Last year I set myself the challenge of running consecutive marathons around every European country. Forty-four days after I set off I had achieved that goal and raised £19,000 for Mind and Livability. Along the way I developed a better understanding of my own mental health.
In the past I had become over-obsessed with times and everything that went with that. The dieting, the time away from friends, losing touch of why I started running in the first place. My challenges have made running fun again.
I think most of us have or search for an outlet to turn to when things get too much. For me this is running, and I would honestly be lost without it. I had tried mindfulness, typically when I was having a bad day or going through struggles in life, but I found it so hard to switch my mind off. I still do. It’s always thinking, overanalysing and working away when I just want it to stop. This is great when it comes to completing certain tasks or planning challenges but we all need to find ways to relax, and for me this is where running comes in.
People ask me what I think about when I’m running. The answer is nothing
People ask me what I think about when I’m running. The answer is nothing. That’s the beauty. It has become my mindfulness and my way to switch off my thoughts.
As difficult and painful as my last challenge was, it also became an extended version of this mindful state. A bubble where I had nothing else to think about apart from just running. I don’t, however, recommend it as long-term solution, as it also comes with sleep deprivation and swollen ankles!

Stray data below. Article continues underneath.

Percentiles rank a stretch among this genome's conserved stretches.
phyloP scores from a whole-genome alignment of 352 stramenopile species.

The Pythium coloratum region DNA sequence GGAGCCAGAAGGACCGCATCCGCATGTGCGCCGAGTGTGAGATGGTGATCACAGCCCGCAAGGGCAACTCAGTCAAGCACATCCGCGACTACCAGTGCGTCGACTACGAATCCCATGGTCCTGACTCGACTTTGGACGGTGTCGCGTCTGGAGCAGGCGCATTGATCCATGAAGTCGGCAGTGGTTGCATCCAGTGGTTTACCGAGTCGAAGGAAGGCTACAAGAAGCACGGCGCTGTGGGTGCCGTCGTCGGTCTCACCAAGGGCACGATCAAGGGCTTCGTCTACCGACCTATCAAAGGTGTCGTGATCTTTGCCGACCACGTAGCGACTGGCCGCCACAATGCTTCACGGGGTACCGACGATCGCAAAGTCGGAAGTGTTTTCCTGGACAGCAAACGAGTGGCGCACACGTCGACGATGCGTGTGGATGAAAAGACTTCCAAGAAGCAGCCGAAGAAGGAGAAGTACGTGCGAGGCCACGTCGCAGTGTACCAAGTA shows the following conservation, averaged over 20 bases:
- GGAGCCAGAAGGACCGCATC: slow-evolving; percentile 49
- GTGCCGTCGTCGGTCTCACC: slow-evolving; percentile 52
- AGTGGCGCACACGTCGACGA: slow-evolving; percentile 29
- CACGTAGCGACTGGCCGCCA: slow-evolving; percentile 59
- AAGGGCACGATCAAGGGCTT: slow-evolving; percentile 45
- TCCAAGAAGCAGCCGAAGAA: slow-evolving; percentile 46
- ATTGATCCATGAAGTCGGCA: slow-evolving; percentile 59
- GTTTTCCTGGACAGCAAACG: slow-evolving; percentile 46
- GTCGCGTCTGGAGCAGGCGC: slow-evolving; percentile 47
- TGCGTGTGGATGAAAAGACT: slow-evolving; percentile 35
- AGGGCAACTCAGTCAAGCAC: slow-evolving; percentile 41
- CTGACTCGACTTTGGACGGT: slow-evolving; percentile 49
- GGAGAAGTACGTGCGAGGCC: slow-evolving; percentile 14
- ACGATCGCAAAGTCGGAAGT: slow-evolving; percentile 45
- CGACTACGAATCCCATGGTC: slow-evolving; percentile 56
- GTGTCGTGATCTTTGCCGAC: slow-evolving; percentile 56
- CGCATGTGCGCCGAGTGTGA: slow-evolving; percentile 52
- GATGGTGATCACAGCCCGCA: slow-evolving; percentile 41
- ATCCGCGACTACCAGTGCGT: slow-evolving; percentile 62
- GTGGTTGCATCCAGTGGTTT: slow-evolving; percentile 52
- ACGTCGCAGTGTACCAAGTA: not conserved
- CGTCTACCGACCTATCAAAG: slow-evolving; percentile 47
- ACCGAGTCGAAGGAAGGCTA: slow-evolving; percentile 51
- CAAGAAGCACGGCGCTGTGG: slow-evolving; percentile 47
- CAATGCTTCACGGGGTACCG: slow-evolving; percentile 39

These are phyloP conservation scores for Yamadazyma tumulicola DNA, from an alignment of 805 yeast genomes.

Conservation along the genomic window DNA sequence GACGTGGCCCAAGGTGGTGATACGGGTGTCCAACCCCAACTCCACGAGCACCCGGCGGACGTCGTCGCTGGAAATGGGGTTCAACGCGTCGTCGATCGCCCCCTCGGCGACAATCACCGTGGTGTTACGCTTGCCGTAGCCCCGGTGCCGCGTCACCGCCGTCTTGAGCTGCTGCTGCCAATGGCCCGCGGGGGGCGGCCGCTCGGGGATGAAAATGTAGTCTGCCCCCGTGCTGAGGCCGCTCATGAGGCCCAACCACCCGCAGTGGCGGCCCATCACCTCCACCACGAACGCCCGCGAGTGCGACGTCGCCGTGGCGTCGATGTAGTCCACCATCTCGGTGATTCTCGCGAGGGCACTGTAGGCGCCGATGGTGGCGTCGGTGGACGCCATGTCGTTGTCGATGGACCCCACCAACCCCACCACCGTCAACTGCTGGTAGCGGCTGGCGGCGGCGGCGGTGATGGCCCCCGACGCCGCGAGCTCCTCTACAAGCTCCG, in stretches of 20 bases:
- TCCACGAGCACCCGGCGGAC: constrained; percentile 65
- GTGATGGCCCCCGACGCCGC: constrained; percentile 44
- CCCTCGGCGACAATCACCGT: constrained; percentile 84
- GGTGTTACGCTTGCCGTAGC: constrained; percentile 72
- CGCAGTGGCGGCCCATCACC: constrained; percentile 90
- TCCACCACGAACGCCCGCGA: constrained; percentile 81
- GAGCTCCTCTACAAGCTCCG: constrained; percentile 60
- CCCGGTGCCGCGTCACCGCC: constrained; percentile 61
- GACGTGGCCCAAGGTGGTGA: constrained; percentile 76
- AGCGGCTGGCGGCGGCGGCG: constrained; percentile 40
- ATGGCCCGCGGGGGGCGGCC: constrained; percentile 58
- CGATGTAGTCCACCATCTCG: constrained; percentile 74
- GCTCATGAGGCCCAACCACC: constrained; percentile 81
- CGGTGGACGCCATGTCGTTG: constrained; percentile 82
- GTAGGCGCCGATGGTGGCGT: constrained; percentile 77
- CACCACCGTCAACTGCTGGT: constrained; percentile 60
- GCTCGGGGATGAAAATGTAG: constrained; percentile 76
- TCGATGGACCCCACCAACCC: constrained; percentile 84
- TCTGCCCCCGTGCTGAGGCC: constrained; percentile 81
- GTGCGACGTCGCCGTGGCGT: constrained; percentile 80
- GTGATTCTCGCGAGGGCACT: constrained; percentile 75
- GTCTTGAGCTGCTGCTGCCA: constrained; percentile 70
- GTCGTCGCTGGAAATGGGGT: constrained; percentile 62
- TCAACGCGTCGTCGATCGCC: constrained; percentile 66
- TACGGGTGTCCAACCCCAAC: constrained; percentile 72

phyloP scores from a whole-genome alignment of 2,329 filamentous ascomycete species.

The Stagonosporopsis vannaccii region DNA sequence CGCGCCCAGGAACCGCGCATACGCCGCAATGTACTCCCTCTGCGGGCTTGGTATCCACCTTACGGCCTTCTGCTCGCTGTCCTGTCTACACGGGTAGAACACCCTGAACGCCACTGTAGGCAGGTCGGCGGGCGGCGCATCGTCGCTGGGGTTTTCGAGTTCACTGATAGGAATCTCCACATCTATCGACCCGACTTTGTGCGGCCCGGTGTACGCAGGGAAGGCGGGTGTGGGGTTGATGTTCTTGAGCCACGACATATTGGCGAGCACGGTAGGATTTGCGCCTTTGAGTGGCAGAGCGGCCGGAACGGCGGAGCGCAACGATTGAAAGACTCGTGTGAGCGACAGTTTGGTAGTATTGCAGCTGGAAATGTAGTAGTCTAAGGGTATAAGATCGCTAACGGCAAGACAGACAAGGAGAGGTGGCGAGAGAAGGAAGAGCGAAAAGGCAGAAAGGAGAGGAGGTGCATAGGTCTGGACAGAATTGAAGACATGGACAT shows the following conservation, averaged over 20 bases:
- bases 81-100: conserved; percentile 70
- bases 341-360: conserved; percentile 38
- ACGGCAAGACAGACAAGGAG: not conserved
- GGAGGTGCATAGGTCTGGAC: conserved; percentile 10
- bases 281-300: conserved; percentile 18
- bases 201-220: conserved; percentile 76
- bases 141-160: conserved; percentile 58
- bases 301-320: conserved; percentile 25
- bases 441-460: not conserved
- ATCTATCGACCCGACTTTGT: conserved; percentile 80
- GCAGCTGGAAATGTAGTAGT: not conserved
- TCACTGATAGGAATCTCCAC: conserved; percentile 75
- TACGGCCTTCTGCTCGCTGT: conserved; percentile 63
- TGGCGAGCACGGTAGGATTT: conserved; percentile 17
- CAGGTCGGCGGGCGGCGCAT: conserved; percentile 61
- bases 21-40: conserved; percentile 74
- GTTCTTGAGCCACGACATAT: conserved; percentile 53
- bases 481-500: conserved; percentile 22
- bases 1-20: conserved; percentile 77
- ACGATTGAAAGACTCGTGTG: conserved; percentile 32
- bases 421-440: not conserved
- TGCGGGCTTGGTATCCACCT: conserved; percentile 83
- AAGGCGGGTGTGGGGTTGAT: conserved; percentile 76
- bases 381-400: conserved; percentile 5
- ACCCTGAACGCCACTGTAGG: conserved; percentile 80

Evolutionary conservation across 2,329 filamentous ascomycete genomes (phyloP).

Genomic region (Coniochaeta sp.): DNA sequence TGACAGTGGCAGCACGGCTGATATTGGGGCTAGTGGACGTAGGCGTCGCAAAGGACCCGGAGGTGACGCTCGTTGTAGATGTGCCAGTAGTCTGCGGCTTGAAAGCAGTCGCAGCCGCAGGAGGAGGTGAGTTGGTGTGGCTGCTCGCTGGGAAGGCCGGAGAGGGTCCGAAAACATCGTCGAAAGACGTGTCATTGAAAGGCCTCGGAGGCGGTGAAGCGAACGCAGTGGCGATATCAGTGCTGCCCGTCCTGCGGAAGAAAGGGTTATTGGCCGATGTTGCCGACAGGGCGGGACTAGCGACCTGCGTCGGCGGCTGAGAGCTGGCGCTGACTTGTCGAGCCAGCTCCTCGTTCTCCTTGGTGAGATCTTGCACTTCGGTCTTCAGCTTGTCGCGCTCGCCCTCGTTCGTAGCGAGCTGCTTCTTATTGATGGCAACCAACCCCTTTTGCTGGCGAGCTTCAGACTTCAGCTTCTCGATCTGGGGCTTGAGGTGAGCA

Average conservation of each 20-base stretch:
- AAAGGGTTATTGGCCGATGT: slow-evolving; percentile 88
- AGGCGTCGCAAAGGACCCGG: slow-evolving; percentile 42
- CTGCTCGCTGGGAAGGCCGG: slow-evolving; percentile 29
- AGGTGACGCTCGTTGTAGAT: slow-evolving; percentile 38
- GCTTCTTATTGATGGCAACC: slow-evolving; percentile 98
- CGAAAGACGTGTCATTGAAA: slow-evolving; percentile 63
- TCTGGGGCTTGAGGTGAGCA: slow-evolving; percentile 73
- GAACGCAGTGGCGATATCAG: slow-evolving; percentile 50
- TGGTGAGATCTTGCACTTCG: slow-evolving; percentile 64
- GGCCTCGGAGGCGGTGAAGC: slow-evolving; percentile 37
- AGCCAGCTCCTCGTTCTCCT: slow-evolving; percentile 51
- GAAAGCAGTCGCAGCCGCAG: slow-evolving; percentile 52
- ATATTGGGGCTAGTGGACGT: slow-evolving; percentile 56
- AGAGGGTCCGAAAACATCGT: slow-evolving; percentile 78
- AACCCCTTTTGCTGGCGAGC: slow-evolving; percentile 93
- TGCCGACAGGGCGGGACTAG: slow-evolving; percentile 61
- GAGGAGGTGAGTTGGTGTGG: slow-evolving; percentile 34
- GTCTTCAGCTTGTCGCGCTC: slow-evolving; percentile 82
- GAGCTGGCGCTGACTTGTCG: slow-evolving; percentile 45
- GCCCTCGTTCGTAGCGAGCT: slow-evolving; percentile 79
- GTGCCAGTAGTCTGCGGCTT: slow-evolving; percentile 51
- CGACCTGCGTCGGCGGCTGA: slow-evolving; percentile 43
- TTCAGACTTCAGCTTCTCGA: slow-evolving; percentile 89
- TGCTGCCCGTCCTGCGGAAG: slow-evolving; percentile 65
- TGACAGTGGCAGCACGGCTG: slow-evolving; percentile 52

After running my 44 marathons last year I found it quite hard to return to ‘normality’. I’m someone who needs to stay busy, to have a focus and to feel like I’m moving forward.
I thought about jumping straight back in to something new, to dust off my shoes and hit the road. But I wanted the right things to be in place. I needed the cause, the opportunity and the motivation to come together again like it had the first time.
The next challenge I’ve set myself is to run the entire 2,069-mile route of the 2018 Tour de France in just 70 days. Setting off seven weeks before the riders and attempting to beat them to the finish line by a day and raise £20,000.
As I set off I’m reminded of the question I was asked when I got back from my last challenge: whether I found it easier to run across Europe or open up about my mental health. At that moment, I didn’t know what to say. If they’d asked me that when I was crying in the corner of a Budapest bus station, the answer would have been simple. But the fact I had to even think about it shows just how hard it can be to talk openly about our feelings.
I feel as proud of being able to talk more openly about my mental health as anything I’ve achieved physically
If I’m honest, I still don’t 100% know the answer, but I do know that neither of those things were easy, and I feel as proud of being able to talk more openly about my mental health as anything I’ve achieved physically. You don’t need to run marathons or scale mountains to make a difference to somebody’s life, and that openness to talk, seek help or listen without judgement is something we can all do. I promise that it comes with just as great a reward as crossing any finish line.
|Find out more about Pete's fundraising and awareness raising on his website.